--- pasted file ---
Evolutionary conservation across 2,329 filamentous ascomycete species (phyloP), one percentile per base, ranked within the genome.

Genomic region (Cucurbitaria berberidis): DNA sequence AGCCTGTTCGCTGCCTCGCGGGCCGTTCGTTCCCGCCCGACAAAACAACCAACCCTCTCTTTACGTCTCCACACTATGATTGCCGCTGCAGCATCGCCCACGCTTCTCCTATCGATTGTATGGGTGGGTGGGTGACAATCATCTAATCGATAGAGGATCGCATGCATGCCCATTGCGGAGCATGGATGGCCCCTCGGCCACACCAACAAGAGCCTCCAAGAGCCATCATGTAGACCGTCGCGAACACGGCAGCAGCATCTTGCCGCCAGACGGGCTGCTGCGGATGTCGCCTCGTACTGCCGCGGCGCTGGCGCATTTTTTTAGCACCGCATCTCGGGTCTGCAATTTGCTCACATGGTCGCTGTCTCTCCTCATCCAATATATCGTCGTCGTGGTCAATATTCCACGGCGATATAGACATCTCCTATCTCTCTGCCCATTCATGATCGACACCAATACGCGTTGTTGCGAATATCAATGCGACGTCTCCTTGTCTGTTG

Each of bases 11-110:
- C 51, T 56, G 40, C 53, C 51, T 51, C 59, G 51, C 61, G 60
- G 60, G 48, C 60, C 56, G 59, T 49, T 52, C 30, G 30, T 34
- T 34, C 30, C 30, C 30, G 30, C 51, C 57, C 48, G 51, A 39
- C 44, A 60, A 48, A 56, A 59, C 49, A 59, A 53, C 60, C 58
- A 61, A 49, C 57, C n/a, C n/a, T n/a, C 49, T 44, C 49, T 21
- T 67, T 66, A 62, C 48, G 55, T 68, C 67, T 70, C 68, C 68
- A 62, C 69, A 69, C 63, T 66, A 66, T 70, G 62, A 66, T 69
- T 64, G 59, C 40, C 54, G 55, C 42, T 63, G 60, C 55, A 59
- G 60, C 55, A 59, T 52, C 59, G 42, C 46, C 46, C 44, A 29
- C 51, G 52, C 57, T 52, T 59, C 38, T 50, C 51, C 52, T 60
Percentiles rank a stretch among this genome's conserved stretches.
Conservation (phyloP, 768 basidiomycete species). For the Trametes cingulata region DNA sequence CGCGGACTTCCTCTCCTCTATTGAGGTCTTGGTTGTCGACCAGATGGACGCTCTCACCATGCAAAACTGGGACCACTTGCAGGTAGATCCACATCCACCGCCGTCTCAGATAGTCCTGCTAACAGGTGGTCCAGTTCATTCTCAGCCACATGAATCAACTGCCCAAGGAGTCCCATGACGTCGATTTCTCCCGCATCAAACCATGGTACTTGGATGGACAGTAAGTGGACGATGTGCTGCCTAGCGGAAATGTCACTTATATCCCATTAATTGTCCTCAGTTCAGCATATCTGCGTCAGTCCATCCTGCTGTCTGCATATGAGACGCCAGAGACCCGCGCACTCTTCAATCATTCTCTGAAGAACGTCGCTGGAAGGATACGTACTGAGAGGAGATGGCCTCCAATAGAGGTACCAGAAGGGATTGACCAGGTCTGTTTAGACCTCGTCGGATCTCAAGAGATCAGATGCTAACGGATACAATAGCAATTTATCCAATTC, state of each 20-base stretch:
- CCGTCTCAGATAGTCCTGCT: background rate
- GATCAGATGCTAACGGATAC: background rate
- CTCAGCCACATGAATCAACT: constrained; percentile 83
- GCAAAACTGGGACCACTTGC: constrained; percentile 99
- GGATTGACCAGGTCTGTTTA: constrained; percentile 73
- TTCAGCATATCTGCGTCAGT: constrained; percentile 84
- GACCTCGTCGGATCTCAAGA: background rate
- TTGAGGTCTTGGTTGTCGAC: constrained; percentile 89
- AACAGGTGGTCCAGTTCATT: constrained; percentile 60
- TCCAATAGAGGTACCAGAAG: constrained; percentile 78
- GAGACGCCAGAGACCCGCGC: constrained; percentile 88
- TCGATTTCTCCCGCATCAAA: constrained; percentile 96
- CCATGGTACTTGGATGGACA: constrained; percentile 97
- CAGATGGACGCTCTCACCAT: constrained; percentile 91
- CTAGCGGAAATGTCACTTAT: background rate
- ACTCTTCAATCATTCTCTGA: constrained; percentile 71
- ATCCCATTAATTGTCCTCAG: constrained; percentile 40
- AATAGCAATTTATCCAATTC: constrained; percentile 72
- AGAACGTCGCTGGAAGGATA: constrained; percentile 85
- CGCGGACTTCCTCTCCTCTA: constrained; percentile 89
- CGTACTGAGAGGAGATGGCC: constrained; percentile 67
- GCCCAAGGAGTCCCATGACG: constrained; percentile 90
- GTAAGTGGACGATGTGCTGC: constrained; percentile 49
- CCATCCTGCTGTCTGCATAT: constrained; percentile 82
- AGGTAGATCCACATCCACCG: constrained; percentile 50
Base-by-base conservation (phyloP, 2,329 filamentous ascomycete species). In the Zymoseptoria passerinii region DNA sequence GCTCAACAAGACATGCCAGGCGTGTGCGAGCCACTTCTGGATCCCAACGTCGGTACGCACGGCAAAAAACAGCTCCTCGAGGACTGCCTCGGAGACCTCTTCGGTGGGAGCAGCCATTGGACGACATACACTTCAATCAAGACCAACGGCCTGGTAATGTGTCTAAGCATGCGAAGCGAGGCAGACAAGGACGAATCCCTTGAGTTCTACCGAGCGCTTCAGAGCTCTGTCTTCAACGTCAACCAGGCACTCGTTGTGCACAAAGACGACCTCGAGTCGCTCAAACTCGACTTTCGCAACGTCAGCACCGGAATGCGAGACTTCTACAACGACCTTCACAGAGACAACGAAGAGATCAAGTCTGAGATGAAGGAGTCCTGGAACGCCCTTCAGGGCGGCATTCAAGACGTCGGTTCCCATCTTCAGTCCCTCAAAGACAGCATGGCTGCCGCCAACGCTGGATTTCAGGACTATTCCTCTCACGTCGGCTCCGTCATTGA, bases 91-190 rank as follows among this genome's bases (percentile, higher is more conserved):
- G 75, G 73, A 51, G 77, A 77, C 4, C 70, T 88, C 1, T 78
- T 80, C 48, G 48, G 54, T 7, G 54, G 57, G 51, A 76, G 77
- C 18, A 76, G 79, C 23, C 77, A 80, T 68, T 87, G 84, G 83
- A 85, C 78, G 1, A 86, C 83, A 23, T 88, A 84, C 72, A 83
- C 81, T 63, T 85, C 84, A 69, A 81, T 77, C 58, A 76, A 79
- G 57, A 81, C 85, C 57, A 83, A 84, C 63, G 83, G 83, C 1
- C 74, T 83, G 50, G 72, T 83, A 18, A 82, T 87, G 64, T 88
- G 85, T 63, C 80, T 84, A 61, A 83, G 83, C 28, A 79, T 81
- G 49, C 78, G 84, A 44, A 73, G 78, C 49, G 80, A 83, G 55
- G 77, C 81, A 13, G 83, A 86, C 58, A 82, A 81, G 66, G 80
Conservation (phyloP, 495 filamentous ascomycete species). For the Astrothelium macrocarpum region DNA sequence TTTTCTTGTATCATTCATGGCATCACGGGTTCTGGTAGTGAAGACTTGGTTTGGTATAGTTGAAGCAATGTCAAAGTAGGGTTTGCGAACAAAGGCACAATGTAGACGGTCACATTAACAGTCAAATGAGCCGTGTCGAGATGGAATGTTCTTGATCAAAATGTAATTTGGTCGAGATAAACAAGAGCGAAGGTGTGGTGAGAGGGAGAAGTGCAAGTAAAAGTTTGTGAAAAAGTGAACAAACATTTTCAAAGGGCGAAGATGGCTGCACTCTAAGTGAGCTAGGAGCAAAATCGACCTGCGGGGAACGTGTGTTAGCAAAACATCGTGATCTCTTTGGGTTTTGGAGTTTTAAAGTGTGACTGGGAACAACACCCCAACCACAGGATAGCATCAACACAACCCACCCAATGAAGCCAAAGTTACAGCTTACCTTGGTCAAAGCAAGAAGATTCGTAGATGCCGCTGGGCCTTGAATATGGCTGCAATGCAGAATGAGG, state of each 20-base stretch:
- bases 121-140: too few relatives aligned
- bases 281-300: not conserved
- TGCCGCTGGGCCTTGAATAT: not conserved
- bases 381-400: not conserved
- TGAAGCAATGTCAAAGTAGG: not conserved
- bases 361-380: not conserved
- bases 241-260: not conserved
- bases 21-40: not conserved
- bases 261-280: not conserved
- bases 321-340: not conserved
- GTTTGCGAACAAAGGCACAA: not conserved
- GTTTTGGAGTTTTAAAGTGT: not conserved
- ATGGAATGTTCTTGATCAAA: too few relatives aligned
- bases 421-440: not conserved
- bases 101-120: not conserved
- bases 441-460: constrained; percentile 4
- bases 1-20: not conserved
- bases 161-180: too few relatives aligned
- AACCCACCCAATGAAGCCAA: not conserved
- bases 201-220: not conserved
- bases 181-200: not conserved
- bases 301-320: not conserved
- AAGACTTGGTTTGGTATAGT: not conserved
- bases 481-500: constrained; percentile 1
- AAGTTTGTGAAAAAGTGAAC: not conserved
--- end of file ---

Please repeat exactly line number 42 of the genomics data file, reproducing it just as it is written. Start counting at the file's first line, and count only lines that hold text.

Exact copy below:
- G 75, G 73, A 51, G 77, A 77, C 4, C 70, T 88, C 1, T 78